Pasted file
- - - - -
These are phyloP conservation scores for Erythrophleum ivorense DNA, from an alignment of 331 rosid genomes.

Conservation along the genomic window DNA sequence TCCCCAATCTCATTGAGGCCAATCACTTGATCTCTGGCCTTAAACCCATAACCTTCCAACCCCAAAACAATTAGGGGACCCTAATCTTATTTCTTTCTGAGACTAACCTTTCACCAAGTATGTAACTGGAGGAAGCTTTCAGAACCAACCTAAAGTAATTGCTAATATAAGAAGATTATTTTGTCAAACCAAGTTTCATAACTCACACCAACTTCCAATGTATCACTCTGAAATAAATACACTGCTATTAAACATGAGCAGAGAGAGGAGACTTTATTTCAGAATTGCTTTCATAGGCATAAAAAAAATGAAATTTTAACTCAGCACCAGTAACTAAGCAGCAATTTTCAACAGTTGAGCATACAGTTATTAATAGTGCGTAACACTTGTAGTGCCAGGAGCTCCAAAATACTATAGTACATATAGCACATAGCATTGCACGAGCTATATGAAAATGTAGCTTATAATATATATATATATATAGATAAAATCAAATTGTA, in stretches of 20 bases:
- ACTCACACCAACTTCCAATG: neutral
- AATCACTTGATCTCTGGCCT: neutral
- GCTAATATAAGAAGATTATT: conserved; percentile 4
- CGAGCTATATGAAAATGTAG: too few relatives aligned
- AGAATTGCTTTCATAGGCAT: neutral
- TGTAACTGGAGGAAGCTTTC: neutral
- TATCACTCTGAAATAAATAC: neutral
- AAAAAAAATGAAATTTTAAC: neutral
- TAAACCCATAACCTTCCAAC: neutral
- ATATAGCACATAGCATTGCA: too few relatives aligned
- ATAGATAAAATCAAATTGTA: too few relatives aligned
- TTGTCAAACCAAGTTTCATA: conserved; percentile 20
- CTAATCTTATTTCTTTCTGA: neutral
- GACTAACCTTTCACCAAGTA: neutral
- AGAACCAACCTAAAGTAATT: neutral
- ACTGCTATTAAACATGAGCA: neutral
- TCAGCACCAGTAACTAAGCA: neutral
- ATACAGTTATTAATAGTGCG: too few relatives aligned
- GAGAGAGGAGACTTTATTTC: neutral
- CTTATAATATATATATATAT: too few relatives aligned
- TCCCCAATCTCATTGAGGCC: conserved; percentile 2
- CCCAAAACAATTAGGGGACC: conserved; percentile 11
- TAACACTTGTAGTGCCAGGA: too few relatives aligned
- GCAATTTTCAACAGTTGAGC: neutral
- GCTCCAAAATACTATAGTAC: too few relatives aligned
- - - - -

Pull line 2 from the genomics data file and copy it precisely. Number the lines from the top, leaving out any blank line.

Conservation along the genomic window DNA sequence TCCCCAATCTCATTGAGGCCAATCACTTGATCTCTGGCCTTAAACCCATAACCTTCCAACCCCAAAACAATTAGGGGACCCTAATCTTATTTCTTTCTGAGACTAACCTTTCACCAAGTATGTAACTGGAGGAAGCTTTCAGAACCAACCTAAAGTAATTGCTAATATAAGAAGATTATTTTGTCAAACCAAGTTTCATAACTCACACCAACTTCCAATGTATCACTCTGAAATAAATACACTGCTATTAAACATGAGCAGAGAGAGGAGACTTTATTTCAGAATTGCTTTCATAGGCATAAAAAAAATGAAATTTTAACTCAGCACCAGTAACTAAGCAGCAATTTTCAACAGTTGAGCATACAGTTATTAATAGTGCGTAACACTTGTAGTGCCAGGAGCTCCAAAATACTATAGTACATATAGCACATAGCATTGCACGAGCTATATGAAAATGTAGCTTATAATATATATATATATATAGATAAAATCAAATTGTA, in stretches of 20 bases: